The #DataDecember Initiative was a month long social media campaign to provide data science beginners…

Traditional literacy won’t help children navigate the age of social media

Photo by Annie Spratt on Unsplash

When Tim Berners-Lee invented the World Wide Web in 1990, he had also laid out the foundations for modern age social media. Some of you might like to call it the “Age of Information”, for obvious reasons. But, I see this as the “Age of Misinformation”.

The concept of propagation of knowledge through social media is priceless. But what makes this a less-attractive affair is the ability of the internet to loosen up the constraints of information sharing. People often succumb to the tendency to propagate news online without verifying its associated validity.

Enough articles have been written about how…

In order to improve as a student of the data world, realise that everybody around you is an able mentor

You have finished working on your first data science project. It’s simple, but works. You are amazed by how much you have learnt while working on it. Now, you wish to share your work to the rest of the world. So, you begin writing a blog. Soon, you realise that your project is not decorated enough to be “blog-worthy”.

You could have always written a “How to do X” or a “Build X with Y” article. But, you prefer to not add onto the redundancy of certain content on the internet. You think about posting your project on LinkedIn. …

Promoting mental health — more than a social obligation

Photo by Sydney Sims on Unsplash

It is ironic how we realize the preciousness of life only when it ceases to exist. Likewise, we fail to identify with the concept of mental health until somebody takes their own life.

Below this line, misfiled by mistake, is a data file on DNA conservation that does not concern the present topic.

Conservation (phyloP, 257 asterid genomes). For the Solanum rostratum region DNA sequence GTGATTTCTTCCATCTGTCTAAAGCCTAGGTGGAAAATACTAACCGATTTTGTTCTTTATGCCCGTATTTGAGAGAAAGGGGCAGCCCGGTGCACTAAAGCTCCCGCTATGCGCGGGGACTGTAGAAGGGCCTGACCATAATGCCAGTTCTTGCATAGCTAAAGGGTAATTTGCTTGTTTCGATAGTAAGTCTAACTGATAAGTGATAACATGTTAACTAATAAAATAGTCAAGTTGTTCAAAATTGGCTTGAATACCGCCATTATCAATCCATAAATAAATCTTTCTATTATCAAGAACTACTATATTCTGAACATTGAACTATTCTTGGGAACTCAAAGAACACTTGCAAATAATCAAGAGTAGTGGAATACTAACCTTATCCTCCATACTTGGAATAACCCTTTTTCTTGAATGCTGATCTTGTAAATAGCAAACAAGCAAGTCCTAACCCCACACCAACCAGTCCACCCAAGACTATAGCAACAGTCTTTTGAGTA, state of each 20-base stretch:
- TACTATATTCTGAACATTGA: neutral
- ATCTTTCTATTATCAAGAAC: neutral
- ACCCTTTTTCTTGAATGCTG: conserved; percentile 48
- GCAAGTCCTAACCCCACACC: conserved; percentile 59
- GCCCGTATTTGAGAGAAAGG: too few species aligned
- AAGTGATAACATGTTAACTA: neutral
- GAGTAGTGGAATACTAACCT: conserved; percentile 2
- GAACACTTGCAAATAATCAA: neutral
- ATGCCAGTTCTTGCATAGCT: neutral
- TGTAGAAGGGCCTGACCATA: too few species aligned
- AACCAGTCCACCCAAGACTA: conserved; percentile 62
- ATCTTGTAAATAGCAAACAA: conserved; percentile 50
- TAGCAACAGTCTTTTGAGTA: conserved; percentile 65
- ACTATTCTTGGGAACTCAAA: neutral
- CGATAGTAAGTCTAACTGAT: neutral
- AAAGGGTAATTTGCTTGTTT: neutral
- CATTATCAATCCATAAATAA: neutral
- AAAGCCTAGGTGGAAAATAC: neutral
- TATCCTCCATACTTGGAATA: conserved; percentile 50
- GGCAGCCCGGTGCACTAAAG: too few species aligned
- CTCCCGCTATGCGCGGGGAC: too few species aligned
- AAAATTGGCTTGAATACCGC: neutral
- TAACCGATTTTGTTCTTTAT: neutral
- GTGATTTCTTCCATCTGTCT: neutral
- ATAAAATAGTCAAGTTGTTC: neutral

A suicide is a horrible event, and I can be sure of this having seen one at close quarters in the last year. It devastates the deceased’s family and friends, leaving indelible scars of mental pain. And these scars often take an entire lifetime to heal.

In the aftermath of a suicide, people let emotions take over their rationale and, more often than not, are driven by…

What kills your ideas the moment you try to implement them?

Image by Ian Lindsay from Pixabay

This is my 3rd attempt at writing this story. The first 2 times ended up with me deleting my initial drafts after writing no less than 300–400 words. Now, your question might be, “Why did he delete those drafts? Could he have not come back to writing it at a later stage?”.

Well, I did come back to it at a later stage and that is when I deleted those drafts. I deleted those drafts because I was embarrassed with them. I felt that those drafts were not good enough.

Pro Tip: Stop submitting low quality projects at college

Author’s Note: This article is a take on how you can learn core concepts by working on quality projects at college. While a lot of the discussed points are experiential , it is my idea that they hold good for most CSE undergrads.


“Companies will want to see the work you have done, other than what you did as a part of the curriculum”. These were the words of a “placement teacher” at my institution. This was his subtle way of letting us know that the projects done for the grades didn’t mean much to an employer. …

Ramshankar Yadhunath

MSc Applied Social Data Science at LSE || Portfolio: